On this hike, we had to stop and help a teen having a heat stroke as they were unprepared for the heat and ran out of water. It might be a shorter trail, but trust me; it is HOT in summer. We started very early and planned our circuit to maximize shade. The information center had many maps showing different trails, including some easily accessible routes.
We also drove through to visit some viewpoints. The most famous view is the Mirador del Salto del Gitano. Here you can sit and watch the vultures for hours as they soar, dive, perch, and scavage. Make sure you have your binoculars! The tall peak and river below make for the perfect backdrop. I would also suggest hiking up to the Monfragüe Castle ruin and driving through the park stopping at whatever impressive viewpoints you can find.
There are two tourist centers for the park. The visitor center is a biological museum just outside the park. It is a must-visit to learn about the park’s ecology, black vultures, and the surrounding environment. The tourist information center inside the park will be where you want to stop to plan your day and activities in the region. They do not speak English, but there are some great maps.
13. The Steppe Plains of Extremadura
Honestly, driving through Extremadura at first glance seems boring. For hours, it felt like all we saw was dry, hot plains as far as the eye could see. But, even I have to remind myself that sometimes the aridest places can be home to unique nature. The region is known for its long, hot, and drought-prone summers. Yet, scrubby vegetation somehow thrives on granite rock beds.
Despite the harsh climate, in the area of regional interest called Llanos de Cáceres y Sierra de Fuentes thrive, some of Spain’s best population of steppe birds, such as the Great and Little Bustards, sandgrouse, collared pratincole, partridge, curlew, kites, black stork, and many more. During migration season, thousands of cranes stop to rest in the region, making this region seemingly void of life an excellent spot for birders.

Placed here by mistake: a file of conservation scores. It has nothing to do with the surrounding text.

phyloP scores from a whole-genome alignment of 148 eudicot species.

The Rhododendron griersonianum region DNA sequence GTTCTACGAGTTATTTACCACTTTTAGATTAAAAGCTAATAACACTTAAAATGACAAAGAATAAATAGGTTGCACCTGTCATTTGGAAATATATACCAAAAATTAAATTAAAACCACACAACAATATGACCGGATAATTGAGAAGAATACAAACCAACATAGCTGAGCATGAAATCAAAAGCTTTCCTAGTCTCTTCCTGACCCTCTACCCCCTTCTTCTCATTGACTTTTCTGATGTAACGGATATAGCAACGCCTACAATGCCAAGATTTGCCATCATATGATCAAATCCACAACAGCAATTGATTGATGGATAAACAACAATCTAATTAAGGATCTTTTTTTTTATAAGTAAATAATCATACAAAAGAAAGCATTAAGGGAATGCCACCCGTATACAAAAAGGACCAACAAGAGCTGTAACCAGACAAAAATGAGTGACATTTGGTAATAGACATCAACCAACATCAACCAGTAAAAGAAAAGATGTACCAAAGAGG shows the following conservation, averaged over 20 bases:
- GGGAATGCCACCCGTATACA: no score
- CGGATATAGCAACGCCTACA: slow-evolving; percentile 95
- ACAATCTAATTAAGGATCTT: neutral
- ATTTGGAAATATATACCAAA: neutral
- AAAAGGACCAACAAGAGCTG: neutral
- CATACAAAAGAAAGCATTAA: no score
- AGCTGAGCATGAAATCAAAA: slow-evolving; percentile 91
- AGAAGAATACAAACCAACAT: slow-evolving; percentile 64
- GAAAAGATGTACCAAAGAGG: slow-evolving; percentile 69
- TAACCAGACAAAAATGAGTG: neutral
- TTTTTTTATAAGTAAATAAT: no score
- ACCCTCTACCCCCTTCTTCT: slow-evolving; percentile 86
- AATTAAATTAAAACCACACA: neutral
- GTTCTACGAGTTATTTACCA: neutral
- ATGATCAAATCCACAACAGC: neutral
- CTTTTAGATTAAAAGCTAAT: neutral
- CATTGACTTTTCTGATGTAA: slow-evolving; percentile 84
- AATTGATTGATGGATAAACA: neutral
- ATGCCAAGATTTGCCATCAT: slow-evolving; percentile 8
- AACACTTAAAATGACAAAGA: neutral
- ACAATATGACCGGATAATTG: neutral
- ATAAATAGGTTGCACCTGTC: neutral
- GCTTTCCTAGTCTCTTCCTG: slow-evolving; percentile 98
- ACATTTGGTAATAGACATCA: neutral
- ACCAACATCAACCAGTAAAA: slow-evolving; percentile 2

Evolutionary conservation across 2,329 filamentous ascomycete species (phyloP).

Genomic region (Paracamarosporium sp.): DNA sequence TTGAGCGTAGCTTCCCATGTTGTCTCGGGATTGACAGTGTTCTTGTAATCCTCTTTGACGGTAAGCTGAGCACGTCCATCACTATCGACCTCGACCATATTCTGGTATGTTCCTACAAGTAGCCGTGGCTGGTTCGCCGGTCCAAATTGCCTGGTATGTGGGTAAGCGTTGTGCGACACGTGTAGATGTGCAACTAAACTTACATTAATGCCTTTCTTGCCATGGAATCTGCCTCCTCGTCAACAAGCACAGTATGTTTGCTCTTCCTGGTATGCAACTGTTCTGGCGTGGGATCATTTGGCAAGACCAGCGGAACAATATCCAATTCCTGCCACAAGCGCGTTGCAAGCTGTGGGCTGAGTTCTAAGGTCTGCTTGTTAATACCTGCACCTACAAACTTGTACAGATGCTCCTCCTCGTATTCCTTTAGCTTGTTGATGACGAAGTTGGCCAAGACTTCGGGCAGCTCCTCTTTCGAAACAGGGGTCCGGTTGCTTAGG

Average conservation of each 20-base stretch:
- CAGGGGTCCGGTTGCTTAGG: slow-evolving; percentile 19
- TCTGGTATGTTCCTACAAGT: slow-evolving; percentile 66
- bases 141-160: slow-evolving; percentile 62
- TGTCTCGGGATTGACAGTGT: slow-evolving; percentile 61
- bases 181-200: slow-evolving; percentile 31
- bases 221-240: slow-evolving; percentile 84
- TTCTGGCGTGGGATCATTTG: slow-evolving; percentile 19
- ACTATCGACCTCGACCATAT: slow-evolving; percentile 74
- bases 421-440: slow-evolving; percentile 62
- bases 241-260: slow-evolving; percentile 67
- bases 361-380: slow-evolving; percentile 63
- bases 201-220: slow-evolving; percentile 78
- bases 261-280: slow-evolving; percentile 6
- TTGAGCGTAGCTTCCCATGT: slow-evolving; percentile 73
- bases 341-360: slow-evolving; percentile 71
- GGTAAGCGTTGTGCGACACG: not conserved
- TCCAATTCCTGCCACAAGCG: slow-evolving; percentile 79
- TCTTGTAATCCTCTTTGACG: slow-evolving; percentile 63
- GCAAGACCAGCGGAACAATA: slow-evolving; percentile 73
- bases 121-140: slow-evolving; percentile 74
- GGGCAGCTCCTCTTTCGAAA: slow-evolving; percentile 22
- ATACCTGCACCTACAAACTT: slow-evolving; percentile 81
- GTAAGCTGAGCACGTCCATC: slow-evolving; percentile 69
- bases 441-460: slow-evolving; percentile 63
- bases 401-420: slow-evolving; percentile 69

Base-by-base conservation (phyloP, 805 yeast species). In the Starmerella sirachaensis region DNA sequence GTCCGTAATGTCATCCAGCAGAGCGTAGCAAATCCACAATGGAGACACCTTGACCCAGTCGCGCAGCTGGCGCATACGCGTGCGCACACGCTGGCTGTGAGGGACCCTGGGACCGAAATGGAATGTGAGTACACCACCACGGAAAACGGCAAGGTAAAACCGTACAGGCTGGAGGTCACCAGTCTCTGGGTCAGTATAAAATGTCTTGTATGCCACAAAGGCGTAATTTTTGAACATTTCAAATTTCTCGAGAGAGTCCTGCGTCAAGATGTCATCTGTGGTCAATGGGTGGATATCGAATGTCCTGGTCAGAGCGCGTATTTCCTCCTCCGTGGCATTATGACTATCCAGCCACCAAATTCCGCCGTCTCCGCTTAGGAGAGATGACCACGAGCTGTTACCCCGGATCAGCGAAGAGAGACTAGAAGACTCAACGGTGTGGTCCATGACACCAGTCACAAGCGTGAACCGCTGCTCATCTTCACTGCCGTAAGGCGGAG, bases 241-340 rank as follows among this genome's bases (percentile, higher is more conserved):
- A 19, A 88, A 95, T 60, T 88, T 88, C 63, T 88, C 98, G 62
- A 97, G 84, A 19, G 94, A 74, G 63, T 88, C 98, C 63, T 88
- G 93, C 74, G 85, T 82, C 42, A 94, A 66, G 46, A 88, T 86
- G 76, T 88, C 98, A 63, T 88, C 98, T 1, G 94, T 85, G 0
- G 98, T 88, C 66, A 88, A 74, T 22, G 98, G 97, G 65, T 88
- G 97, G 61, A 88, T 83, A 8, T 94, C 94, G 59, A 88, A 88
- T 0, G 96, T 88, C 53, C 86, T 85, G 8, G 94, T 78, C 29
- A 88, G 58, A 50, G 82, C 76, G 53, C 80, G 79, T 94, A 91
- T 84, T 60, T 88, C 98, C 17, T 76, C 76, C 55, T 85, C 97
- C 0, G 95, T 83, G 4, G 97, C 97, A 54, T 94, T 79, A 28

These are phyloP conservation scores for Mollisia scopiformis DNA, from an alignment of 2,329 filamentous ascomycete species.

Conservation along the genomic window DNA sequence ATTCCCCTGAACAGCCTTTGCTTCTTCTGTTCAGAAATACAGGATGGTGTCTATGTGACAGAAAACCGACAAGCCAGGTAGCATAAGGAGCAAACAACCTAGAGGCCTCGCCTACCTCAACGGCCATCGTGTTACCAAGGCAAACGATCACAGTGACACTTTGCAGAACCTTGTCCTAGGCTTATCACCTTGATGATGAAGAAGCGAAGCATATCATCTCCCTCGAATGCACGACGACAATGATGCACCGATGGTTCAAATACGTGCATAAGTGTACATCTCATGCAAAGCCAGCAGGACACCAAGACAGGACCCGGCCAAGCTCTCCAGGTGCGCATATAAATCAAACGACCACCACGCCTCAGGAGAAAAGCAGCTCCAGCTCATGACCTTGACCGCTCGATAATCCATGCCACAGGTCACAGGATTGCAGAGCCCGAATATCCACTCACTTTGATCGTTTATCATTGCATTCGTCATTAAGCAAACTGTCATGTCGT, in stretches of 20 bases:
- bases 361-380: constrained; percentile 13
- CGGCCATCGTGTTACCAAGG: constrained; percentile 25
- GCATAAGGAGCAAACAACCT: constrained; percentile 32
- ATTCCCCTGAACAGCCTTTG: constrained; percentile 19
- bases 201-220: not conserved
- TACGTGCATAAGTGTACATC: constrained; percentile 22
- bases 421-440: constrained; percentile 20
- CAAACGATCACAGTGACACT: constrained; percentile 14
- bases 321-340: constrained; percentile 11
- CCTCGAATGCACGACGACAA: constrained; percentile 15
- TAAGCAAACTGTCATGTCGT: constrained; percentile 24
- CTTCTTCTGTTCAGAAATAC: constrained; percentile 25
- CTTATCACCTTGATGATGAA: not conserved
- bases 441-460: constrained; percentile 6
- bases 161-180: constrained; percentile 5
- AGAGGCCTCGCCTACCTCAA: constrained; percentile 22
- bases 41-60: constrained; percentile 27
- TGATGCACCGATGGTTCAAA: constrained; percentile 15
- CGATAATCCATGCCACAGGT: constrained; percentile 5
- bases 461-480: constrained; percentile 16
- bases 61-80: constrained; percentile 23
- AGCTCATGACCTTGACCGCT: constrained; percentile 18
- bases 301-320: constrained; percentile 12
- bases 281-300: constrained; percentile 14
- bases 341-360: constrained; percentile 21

We didn’t visit during migration season, but we would love to return during the shoulder seasons or winter when the climate is less extreme. We made a few stops to stretch our legs, use binoculars, and take photos. It was too hot to do much else. If you are keen to come and see the diverse bird species in person, it would be ideal to stay in the capital of the city of Cáceres and take day trips out to the reservoirs for walking trails surrounding some of the most precious water reserves, vital to life in the arid plains.
14. Gredos Mountains and Glacial Cirques
The Sierra de Gredos Regional Reserve is a mountain region west of Madrid. Unlike the Pyrenees or other mountains in Spain, these peaks show signs of the unique glacial history of Spain. Large boulders the glaciers left behind scar the land. The same glaciers carved out impressive glacial bowls or cirques, forming the gorges, crags, and high alpine lakes dot the mountains. Snow resting on the top of Almanzor Peak, at an elevation of 2,500m, is a common sight. I would suggest only visiting the region from late spring to autumn. Almanzor, the highest peak, was visible from many areas as we drove through Castile and León, and Extremadura.
The unique glacial history and geology provide a home to many endemic species only found in the Gredos, such as the Gredos toad, the marbled duck, and the Almanzor salamander. Herds of Ibex also traverse the mountains.
Gredos Lake and the Gredos Glacial Cirque are the most notable features in the mountain range. The mountains are a hiking paradise for mountain enthusiasts. For more accessible hikes, a few circuits range from 1km to 5km, such as the Pinar de Navarredonda. More challenging hikes include the trail up to the Laguna Grande or Laguna Nava. There are multi-day treks for those keen to use the Refugio system, like the Journey of the Sierra de Gredos. The website lists dozens of hikes, walking trails, and hiking routes, so you can plan a day catering to your ability.
I suggest you visit one of the two visitor centers to learn more about the park and available activities. The Park House Pinos Cimeros is an educational center where the Park House El Risquillo has information about the attractions in the park.
15. La Rioja and Basque Wine Country